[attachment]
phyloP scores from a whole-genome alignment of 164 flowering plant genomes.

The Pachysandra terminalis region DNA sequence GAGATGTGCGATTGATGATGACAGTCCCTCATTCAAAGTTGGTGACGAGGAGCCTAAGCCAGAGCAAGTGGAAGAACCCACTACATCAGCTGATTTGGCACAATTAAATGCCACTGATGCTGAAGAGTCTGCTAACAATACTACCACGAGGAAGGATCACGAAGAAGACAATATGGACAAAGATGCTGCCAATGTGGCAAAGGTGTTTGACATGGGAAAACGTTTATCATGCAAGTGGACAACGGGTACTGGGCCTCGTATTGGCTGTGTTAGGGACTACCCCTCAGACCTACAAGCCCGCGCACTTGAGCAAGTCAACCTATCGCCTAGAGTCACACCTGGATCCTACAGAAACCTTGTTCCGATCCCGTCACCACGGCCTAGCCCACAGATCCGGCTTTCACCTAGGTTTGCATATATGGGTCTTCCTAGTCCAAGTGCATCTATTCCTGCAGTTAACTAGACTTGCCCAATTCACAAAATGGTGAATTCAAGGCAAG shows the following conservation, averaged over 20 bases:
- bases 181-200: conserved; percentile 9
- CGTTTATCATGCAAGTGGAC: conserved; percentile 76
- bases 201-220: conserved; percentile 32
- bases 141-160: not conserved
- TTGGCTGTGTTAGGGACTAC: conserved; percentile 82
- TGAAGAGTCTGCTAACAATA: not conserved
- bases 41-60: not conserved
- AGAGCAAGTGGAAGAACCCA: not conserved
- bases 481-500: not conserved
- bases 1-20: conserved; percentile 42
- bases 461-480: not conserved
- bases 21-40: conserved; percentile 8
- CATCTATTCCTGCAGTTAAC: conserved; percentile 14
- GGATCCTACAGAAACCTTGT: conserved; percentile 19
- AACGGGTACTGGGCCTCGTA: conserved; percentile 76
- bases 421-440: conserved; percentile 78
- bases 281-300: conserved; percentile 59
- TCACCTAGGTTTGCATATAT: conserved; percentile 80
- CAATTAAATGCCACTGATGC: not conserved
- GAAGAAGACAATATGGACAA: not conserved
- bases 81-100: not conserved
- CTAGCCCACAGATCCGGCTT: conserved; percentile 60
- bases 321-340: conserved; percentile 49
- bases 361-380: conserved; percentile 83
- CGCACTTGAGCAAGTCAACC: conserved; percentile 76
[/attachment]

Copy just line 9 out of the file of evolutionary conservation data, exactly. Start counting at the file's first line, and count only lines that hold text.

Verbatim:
- bases 41-60: not conserved